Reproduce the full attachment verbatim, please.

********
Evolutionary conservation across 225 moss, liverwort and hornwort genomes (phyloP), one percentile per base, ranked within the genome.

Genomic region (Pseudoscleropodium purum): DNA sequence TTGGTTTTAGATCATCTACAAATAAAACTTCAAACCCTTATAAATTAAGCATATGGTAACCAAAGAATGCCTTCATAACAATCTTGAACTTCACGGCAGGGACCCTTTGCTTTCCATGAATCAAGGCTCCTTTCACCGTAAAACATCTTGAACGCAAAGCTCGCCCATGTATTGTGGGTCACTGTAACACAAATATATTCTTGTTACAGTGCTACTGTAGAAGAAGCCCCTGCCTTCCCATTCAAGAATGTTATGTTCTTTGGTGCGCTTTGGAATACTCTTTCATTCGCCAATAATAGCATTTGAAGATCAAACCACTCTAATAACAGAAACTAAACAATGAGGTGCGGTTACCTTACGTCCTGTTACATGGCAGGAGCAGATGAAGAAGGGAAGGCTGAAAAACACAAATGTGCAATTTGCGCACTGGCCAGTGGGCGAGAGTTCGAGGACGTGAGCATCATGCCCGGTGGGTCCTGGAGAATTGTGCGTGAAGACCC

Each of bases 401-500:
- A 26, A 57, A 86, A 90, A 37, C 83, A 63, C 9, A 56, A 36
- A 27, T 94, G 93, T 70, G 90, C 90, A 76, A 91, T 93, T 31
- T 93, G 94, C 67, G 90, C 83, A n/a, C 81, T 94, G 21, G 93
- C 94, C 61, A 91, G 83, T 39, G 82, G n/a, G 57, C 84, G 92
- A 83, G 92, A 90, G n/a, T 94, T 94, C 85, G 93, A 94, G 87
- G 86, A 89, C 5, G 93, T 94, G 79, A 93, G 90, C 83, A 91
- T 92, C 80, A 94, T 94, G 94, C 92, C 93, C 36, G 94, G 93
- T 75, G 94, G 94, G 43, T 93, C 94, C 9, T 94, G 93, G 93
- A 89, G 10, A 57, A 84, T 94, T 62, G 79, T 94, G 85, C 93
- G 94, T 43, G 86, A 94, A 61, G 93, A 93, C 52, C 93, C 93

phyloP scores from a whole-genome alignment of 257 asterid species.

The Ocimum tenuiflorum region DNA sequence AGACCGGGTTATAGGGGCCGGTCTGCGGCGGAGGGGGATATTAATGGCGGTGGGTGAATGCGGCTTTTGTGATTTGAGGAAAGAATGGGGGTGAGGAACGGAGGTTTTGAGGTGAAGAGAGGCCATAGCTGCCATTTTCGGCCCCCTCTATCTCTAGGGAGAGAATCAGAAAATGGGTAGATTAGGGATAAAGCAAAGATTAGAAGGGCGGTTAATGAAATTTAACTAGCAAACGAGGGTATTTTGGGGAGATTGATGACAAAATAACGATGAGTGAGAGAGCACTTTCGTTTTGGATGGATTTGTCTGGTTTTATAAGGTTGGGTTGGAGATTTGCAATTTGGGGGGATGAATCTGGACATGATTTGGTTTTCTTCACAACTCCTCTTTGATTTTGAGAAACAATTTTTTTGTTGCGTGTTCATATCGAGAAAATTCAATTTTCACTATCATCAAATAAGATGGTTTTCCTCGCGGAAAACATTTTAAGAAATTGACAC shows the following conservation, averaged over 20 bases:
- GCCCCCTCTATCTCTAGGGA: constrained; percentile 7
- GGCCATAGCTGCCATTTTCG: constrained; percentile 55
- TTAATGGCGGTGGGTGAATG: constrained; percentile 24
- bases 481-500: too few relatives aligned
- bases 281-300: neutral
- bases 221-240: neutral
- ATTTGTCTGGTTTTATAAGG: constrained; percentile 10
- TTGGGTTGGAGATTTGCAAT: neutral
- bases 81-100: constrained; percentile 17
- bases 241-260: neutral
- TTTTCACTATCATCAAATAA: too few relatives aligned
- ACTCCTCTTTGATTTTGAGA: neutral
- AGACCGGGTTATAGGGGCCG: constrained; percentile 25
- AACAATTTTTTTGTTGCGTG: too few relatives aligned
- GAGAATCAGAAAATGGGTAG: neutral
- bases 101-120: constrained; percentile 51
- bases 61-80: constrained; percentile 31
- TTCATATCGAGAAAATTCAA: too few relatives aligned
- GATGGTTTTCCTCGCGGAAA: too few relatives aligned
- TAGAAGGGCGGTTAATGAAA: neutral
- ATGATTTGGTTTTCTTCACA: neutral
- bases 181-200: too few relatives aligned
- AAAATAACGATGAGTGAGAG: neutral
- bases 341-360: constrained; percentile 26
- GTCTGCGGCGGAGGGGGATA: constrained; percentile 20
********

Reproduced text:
Evolutionary conservation across 225 moss, liverwort and hornwort genomes (phyloP), one percentile per base, ranked within the genome.

Genomic region (Pseudoscleropodium purum): DNA sequence TTGGTTTTAGATCATCTACAAATAAAACTTCAAACCCTTATAAATTAAGCATATGGTAACCAAAGAATGCCTTCATAACAATCTTGAACTTCACGGCAGGGACCCTTTGCTTTCCATGAATCAAGGCTCCTTTCACCGTAAAACATCTTGAACGCAAAGCTCGCCCATGTATTGTGGGTCACTGTAACACAAATATATTCTTGTTACAGTGCTACTGTAGAAGAAGCCCCTGCCTTCCCATTCAAGAATGTTATGTTCTTTGGTGCGCTTTGGAATACTCTTTCATTCGCCAATAATAGCATTTGAAGATCAAACCACTCTAATAACAGAAACTAAACAATGAGGTGCGGTTACCTTACGTCCTGTTACATGGCAGGAGCAGATGAAGAAGGGAAGGCTGAAAAACACAAATGTGCAATTTGCGCACTGGCCAGTGGGCGAGAGTTCGAGGACGTGAGCATCATGCCCGGTGGGTCCTGGAGAATTGTGCGTGAAGACCC

Each of bases 401-500:
- A 26, A 57, A 86, A 90, A 37, C 83, A 63, C 9, A 56, A 36
- A 27, T 94, G 93, T 70, G 90, C 90, A 76, A 91, T 93, T 31
- T 93, G 94, C 67, G 90, C 83, A n/a, C 81, T 94, G 21, G 93
- C 94, C 61, A 91, G 83, T 39, G 82, G n/a, G 57, C 84, G 92
- A 83, G 92, A 90, G n/a, T 94, T 94, C 85, G 93, A 94, G 87
- G 86, A 89, C 5, G 93, T 94, G 79, A 93, G 90, C 83, A 91
- T 92, C 80, A 94, T 94, G 94, C 92, C 93, C 36, G 94, G 93
- T 75, G 94, G 94, G 43, T 93, C 94, C 9, T 94, G 93, G 93
- A 89, G 10, A 57, A 84, T 94, T 62, G 79, T 94, G 85, C 93
- G 94, T 43, G 86, A 94, A 61, G 93, A 93, C 52, C 93, C 93

phyloP scores from a whole-genome alignment of 257 asterid species.

The Ocimum tenuiflorum region DNA sequence AGACCGGGTTATAGGGGCCGGTCTGCGGCGGAGGGGGATATTAATGGCGGTGGGTGAATGCGGCTTTTGTGATTTGAGGAAAGAATGGGGGTGAGGAACGGAGGTTTTGAGGTGAAGAGAGGCCATAGCTGCCATTTTCGGCCCCCTCTATCTCTAGGGAGAGAATCAGAAAATGGGTAGATTAGGGATAAAGCAAAGATTAGAAGGGCGGTTAATGAAATTTAACTAGCAAACGAGGGTATTTTGGGGAGATTGATGACAAAATAACGATGAGTGAGAGAGCACTTTCGTTTTGGATGGATTTGTCTGGTTTTATAAGGTTGGGTTGGAGATTTGCAATTTGGGGGGATGAATCTGGACATGATTTGGTTTTCTTCACAACTCCTCTTTGATTTTGAGAAACAATTTTTTTGTTGCGTGTTCATATCGAGAAAATTCAATTTTCACTATCATCAAATAAGATGGTTTTCCTCGCGGAAAACATTTTAAGAAATTGACAC shows the following conservation, averaged over 20 bases:
- GCCCCCTCTATCTCTAGGGA: constrained; percentile 7
- GGCCATAGCTGCCATTTTCG: constrained; percentile 55
- TTAATGGCGGTGGGTGAATG: constrained; percentile 24
- bases 481-500: too few relatives aligned
- bases 281-300: neutral
- bases 221-240: neutral
- ATTTGTCTGGTTTTATAAGG: constrained; percentile 10
- TTGGGTTGGAGATTTGCAAT: neutral
- bases 81-100: constrained; percentile 17
- bases 241-260: neutral
- TTTTCACTATCATCAAATAA: too few relatives aligned
- ACTCCTCTTTGATTTTGAGA: neutral
- AGACCGGGTTATAGGGGCCG: constrained; percentile 25
- AACAATTTTTTTGTTGCGTG: too few relatives aligned
- GAGAATCAGAAAATGGGTAG: neutral
- bases 101-120: constrained; percentile 51
- bases 61-80: constrained; percentile 31
- TTCATATCGAGAAAATTCAA: too few relatives aligned
- GATGGTTTTCCTCGCGGAAA: too few relatives aligned
- TAGAAGGGCGGTTAATGAAA: neutral
- ATGATTTGGTTTTCTTCACA: neutral
- bases 181-200: too few relatives aligned
- AAAATAACGATGAGTGAGAG: neutral
- bases 341-360: constrained; percentile 26
- GTCTGCGGCGGAGGGGGATA: constrained; percentile 20